• Thanks so much, Richard. And you’re absolutely right.. I shouldn’t have gone alone (from any other than a financial standpoint). Even before some of the worst things happened, it was still painful to be the lone voice in a sea of providers who were all on the same page with the terrible things they were saying. And it made my credibility much lower in a lot of ways.

    And good question… Massachusetts doesn’t seem to do much with ASIST right now, but I wouldn’t be surprised if it moved in that direction. We’ll certainly be watching for it 🙂


  • Thanks, Alex. Yes, mandated reporter is a serious issue, *especially* since so many people claim that it has anything to do with the topic of suicide which it most assuredly does not. But in general as well… It is a real issue. And what I think many people don’t realize is that once DCF is called in, it’s kind of like getting a diagnosis… I was thinking about my house after DCF was called on me. My kids aren’t getting abused. They’ve got pretty well supported, good lives… but how would DCF interpret my house not being so clean a lot of the time, and all sorts of other things that are just fine when you don’t have DCF looking at you through a particular lens…. Oy.


  • Fiachra,

    I think the drugs – and their largely unacknowledged contributions to *increasing* emotional ups and downs, disconnections, etc. – definitely have a role. However, I hesitate to say they’re all to blame. The hopelessness that comes with being given some of these diagnoses, the “prognosis” people are given, the hospital environments and how powerless people can feel… All of it also has a role.

    Iatrogenic effects are bit… and with more than just the psych drugs.


  • Oldhead,

    Yes, I know you’re largely right, and I can’t help but try. And no, not a word… although I e-mailed them *ALL* (Office of Mental Health and Northern Rivers leadership and Board members) again yesterday with a link to this article, and telling them that I am *formally* asking for information on how to file a complaint which I believe they should be legally compelled to provide to me… But nope, nothing.


  • Hey The_cat,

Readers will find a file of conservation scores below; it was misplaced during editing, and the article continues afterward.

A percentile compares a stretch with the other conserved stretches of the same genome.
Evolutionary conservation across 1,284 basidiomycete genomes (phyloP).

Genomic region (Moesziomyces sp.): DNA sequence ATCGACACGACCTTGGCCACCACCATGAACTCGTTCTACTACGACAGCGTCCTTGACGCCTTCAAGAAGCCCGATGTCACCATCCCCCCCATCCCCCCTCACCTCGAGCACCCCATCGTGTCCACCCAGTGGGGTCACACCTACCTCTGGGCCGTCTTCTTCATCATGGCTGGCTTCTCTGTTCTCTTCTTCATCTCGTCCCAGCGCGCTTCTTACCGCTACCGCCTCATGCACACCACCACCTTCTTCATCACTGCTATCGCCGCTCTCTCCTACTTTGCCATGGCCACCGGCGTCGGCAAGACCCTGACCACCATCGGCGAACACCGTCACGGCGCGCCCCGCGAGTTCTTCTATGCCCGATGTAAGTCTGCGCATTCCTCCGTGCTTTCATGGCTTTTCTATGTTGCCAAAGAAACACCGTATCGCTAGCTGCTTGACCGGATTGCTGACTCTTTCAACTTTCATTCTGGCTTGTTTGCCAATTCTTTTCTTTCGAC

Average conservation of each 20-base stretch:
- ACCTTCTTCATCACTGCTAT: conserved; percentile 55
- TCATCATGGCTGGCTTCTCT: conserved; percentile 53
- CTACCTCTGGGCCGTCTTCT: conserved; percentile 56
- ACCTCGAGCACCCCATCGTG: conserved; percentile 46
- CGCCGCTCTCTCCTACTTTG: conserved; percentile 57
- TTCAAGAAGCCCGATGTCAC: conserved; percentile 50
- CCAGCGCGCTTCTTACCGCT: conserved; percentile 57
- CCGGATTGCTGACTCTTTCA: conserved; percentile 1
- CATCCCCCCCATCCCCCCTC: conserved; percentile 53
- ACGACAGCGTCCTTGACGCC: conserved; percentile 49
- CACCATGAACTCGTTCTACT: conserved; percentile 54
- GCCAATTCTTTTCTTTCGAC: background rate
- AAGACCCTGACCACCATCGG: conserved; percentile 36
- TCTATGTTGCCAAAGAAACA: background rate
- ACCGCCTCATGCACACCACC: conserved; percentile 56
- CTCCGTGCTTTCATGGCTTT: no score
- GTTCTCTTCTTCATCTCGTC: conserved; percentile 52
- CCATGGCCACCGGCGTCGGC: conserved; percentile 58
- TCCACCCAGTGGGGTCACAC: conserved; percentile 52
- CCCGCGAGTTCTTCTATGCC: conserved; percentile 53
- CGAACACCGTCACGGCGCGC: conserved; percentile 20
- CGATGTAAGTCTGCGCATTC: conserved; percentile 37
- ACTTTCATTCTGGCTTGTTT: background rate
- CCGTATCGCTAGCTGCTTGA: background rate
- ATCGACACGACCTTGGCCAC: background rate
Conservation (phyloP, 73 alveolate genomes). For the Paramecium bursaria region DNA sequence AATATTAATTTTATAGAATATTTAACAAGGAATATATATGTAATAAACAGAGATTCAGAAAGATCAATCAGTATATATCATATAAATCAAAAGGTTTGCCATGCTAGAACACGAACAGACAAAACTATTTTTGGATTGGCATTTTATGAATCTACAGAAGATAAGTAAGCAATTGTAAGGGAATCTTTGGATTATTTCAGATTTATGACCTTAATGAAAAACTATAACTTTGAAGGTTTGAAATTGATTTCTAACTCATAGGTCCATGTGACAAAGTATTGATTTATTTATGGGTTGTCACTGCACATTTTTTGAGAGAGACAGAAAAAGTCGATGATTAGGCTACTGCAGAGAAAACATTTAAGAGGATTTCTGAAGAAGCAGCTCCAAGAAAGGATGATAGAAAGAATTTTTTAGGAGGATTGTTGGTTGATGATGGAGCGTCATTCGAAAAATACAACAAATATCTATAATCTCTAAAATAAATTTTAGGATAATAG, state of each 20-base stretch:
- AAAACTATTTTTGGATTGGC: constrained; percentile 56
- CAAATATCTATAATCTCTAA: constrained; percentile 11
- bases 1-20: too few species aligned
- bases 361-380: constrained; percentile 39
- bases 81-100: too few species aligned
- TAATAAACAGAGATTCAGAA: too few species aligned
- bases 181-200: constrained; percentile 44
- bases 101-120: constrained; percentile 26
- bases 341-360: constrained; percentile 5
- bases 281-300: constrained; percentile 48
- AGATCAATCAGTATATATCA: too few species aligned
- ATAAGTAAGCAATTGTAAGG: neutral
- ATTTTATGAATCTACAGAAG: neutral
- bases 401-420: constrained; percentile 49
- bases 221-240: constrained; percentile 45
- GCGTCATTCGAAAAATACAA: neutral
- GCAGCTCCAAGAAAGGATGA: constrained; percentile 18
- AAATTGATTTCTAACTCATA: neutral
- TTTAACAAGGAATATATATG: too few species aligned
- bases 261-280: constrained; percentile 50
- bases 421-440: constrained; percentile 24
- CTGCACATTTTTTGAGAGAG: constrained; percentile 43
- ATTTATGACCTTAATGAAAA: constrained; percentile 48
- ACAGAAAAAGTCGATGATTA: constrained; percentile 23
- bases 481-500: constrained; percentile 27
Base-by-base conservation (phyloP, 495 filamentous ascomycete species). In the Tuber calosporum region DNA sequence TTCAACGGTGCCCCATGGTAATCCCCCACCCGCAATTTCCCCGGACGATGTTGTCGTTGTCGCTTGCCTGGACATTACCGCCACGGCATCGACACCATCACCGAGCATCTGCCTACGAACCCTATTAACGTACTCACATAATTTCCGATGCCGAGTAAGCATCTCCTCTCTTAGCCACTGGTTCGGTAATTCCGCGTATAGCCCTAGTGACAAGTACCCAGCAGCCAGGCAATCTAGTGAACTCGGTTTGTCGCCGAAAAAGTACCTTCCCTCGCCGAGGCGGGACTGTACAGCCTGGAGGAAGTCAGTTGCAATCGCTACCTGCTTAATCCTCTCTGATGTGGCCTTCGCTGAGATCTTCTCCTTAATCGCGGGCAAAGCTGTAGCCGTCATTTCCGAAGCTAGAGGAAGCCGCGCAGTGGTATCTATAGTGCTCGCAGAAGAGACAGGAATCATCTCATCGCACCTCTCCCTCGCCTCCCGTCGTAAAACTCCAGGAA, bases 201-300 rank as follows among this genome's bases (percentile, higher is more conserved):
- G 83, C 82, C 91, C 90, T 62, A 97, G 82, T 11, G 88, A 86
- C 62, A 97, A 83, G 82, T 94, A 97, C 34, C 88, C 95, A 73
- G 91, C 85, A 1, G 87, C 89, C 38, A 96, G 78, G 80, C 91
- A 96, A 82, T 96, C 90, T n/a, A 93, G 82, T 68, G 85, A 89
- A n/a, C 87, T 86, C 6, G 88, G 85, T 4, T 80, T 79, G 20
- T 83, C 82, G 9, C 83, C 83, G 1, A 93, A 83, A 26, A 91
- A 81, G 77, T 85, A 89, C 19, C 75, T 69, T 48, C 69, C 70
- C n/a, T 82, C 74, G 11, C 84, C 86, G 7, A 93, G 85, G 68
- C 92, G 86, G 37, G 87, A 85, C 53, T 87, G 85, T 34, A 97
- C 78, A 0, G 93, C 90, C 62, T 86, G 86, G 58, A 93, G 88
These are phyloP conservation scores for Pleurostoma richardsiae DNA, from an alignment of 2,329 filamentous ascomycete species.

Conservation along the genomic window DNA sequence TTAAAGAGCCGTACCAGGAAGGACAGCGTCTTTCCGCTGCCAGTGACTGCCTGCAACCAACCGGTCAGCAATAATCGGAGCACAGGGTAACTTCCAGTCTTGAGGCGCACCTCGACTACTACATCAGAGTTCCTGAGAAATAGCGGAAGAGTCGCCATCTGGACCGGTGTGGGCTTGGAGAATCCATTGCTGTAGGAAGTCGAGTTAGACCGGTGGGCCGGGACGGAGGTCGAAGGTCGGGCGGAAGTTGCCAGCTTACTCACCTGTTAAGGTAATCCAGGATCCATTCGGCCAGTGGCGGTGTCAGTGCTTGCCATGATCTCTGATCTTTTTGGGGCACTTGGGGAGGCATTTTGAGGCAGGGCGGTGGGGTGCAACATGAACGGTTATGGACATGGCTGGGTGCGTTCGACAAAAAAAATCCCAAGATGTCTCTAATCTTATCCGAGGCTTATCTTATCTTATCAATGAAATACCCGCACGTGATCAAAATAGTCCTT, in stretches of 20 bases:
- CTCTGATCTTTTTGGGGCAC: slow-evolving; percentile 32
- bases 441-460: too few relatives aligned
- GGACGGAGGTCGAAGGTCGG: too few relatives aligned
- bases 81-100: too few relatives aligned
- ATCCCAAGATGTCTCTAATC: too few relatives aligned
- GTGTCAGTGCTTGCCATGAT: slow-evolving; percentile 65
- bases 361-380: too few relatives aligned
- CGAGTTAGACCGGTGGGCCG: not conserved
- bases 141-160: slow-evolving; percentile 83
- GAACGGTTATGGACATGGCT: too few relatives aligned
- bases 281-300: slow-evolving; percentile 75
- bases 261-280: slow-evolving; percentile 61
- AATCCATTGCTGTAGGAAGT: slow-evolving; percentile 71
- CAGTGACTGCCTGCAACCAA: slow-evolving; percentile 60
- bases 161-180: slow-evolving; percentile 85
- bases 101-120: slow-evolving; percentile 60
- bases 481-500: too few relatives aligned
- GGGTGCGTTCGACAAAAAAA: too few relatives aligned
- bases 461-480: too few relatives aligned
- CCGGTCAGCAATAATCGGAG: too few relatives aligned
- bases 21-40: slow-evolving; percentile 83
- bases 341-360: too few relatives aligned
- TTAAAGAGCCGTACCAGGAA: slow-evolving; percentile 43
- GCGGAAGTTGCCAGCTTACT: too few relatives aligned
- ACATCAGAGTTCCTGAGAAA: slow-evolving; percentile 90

Yeah, I’ve been in similar situations, too and had to make some really difficult situations. Ultimately, I so appreciate where you landed. It’s where I’ve landed, too. People *need* to be able to say some of those things to other humans and not get locked up for it. That said, there have been occasions when I’ve also said to people, “Hey, it was super unfair when you said that and then disappeared, and I’m feeling angry about that right now.” That (treating them as not so fragile that they can’t handle hearing how what they did impacted me) also turned out to be good for our relationship, though.



  • Hi Rachel,

    Yes, during and following hospitalization is when suicide “risk” is actually the highest according to research, and hospitalization seems to have long-term impact on suicide rates even for people who were hospitalized for reasons other than wanting to kill themselves. It’s pretty staggering and largely ignored data.


  • Julie,

    I hear you, and you’re not the person to suggest I make it about someone else. However, it loses a lot of power when I can’t say “that was me”. Being able to say “that was me” is a huge chunk of the power of sharing these sorts of stories at all. It’s where we get to challenge people’s assumptions in how they might conjure up an image of the person about whom that story is true… I know it’s a risk to me. But in spite of all this, it’s a risk I continue to be willing to take … most of the time. 🙂